Sony has a partner to build its PlayStation-toting EVs, and the first will arrive in 2025

Gray and white Sony cars
The Sony Vision-S 02 (left) and Sony Vision-S 01 (right) EV concepts (Image credit: Sony)
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Okay, so it's really going to happen. Sony has a partner to build its electric cars. Honda has announced an alliance with Sony to design, build, and sell new EV models.

Honda is already gearing up for the release of its first electric vehicle in the US by 2024, and Acura is expected to follow suit. In the meantime, the Japanese automaker is partnering with Sony to develop electric cars under a separate brand. 

Sony has long expressed interest in building an electric car, and has developed a couple of prototypes in recent years. 

In a statement (opens in new tab), Honda said the pair will have completed the joint venture agreement by the end of 2022, subject to regulatory hurdles. The first new EV from the "New Company" is expected to go on sale in 2025.

Honda is doing the heavy lifting

Interior shot of the Sony Vision-S 02 showing the front seats and display

The interior of the Sony Vision-S 02 concept is screen-heavy (Image credit: Sony)

Sony's had its eye on building an EV for a while, and rolled out a new concept car at CES 2022. The Vision-S 02 came with an announcement from Sony that it planned to create a new mobility company this year. 

At that time, Sony mentioned building relationships with major suppliers and manufacturing partners, so the move to partner Honda is a logical next step down that path. 

In terms of what this means from Sony, the company's announcement offers some clues. 

"The alliance aims to bring together Honda's mobility development capabilities, vehicle body manufacturing technology and after-sales service management experience cultivated over many years, with Sony's expertise in the development and application of imaging, sensing, telecommunications, network, and entertainment technologies," the announcement states.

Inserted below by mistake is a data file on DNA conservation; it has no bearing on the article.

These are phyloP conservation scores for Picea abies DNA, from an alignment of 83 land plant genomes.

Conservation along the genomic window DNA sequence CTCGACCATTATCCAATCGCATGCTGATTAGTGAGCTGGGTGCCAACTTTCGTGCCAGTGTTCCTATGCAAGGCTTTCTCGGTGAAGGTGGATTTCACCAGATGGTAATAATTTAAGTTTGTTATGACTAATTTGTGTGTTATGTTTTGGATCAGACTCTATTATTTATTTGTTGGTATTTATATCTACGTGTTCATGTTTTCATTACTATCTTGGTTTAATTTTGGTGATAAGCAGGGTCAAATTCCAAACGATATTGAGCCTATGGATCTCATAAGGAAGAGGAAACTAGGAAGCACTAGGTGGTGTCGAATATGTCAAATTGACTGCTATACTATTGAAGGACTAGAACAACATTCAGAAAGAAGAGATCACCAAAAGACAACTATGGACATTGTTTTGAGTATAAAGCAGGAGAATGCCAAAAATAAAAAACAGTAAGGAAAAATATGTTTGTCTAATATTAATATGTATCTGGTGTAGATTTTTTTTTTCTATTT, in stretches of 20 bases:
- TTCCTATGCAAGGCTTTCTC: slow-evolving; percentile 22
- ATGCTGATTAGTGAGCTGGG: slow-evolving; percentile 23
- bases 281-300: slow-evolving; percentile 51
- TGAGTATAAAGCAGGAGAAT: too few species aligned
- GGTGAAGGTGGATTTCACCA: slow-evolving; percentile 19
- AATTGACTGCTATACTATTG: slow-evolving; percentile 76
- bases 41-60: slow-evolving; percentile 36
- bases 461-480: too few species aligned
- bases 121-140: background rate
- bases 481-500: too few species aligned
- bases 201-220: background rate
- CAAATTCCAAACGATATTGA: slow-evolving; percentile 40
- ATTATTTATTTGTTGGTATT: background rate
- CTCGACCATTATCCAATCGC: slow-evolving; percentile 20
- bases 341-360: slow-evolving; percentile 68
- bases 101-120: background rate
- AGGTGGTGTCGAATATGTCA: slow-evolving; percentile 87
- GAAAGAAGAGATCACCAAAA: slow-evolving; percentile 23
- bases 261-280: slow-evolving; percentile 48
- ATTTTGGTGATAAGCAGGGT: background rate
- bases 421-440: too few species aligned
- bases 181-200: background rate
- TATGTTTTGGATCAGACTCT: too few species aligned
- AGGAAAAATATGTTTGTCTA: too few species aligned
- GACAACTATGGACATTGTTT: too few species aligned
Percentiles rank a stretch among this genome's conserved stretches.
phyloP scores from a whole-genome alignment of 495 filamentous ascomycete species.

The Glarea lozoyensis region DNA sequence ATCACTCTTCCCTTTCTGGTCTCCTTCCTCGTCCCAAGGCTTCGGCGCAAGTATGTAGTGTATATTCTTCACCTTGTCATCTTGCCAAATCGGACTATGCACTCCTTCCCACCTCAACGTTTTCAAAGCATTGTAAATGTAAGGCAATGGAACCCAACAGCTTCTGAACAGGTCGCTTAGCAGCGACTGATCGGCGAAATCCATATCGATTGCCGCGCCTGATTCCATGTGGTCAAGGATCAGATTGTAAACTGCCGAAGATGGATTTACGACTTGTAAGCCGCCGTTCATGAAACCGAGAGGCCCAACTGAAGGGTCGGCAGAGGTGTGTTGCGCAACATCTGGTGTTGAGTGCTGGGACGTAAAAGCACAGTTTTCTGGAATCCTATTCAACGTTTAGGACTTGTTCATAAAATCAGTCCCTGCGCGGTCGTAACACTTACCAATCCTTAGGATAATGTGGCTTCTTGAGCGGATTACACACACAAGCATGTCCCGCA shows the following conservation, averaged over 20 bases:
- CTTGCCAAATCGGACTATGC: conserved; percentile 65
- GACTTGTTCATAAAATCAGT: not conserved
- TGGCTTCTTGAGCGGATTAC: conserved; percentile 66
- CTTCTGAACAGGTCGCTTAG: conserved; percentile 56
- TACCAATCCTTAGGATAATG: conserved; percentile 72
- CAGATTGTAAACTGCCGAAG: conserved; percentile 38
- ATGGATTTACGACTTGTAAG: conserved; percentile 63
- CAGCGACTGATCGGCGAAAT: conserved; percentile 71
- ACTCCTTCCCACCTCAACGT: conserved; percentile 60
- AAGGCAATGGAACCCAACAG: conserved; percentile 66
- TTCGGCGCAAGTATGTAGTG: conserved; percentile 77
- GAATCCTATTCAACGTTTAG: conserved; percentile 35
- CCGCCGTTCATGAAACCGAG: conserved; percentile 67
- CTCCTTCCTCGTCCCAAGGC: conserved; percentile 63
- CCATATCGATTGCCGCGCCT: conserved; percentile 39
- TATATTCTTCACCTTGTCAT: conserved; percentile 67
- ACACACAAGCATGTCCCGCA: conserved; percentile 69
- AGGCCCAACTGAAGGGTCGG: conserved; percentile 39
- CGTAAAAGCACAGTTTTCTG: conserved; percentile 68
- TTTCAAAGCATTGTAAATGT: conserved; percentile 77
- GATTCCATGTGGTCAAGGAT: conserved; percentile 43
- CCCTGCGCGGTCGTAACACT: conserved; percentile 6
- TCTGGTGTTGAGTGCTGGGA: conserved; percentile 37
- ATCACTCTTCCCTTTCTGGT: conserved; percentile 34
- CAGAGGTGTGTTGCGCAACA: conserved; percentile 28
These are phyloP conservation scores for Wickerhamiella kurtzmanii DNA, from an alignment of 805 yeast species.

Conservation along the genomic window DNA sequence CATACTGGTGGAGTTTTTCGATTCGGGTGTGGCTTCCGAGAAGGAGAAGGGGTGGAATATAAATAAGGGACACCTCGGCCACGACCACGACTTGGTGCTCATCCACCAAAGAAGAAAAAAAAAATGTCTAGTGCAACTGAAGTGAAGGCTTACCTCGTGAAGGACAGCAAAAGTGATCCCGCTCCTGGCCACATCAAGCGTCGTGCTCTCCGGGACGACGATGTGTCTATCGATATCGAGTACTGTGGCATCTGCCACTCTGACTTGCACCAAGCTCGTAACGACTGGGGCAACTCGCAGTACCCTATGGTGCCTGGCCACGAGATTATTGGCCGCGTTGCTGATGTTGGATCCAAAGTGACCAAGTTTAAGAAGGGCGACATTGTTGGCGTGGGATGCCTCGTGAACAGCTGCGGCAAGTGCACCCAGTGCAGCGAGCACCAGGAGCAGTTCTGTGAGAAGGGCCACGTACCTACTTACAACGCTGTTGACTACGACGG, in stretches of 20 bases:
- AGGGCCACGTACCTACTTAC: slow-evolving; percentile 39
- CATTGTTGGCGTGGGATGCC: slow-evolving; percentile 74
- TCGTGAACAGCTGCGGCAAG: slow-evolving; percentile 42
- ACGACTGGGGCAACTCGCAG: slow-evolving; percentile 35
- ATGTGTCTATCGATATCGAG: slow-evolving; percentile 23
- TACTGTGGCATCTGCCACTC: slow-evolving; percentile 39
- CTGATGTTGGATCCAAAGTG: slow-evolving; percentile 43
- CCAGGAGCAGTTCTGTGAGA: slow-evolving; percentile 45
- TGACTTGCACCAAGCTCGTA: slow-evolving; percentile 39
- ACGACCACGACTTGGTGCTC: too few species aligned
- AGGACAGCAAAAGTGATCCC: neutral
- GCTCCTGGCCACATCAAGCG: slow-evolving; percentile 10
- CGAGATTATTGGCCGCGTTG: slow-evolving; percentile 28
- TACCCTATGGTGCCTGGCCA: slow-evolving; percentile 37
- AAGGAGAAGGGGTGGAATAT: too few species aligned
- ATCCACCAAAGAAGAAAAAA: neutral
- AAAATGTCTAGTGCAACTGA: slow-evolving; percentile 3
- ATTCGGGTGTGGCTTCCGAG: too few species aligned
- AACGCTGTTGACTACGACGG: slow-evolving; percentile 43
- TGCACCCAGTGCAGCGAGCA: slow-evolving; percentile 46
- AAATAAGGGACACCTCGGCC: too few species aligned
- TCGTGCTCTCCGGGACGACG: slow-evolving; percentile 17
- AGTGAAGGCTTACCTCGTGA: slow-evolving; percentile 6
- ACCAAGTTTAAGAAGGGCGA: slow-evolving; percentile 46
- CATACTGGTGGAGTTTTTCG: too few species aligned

That sounds an awful lot like Honda will do the heavy lifting of building the car, while Sony will provide the underlying tech and software. 

It's also important to note that Honda's massive dealer network is a great support mechanism to repair and manage vehicles after the fact. 

PS5 gaming inside

A PS5 DualSense control infront of the passenger display in the Sony Vision-S 02

(Image credit: Sony)

Sony making an EV is a pretty wild development in itself, but what's even more intriguing is the firm appears set to bring PlayStation gaming inside the cars.

On its Vision-S press site (opens in new tab), Sony writes: "The center display and passenger display remotely connect to a game console at home or to a cloud network via 5G. You can play popular PlayStation games with high-quality visuals on the large screen, while waiting in the car when charging or parked."

That statement is accompanied by the image above - a clear indication that it's serious about in-car gaming. The idea of being able to park up and pick up a controller will be appealing to many - although 5G networks will need to improve to ensure a strong, and consistent connection.

Interestingly, Sony's current messaging around gaming in its two Vision-S concept EVs are focused around the PS4's Dualshock 4 controller, rather than the DualSense controller which comes with the PS5.

Sony unveiled its first EV concept - the Vision-S 01 - in January 2020, which was before the PS5 was announced later in the same year. We'd fully expect a consumer-ready vehicle in 2025 will have the PS5 front and center instead.

Via The Verge (opens in new tab)

Chris Teague
Freelance Contributor

After working in the technology and software industry for several years, Chris began writing as a way to help people outside of that world understand the sometimes very technical work that goes on behind the scenes. With a lifelong love of all things automotive, Chris turned his attention to writing new vehicle reviews, detailing industry trends, and breaking news. Along the way, he earned an MBA with a focus on data analysis that has helped him gain a strong understanding of why the auto industry’s biggest companies make the decisions they do.

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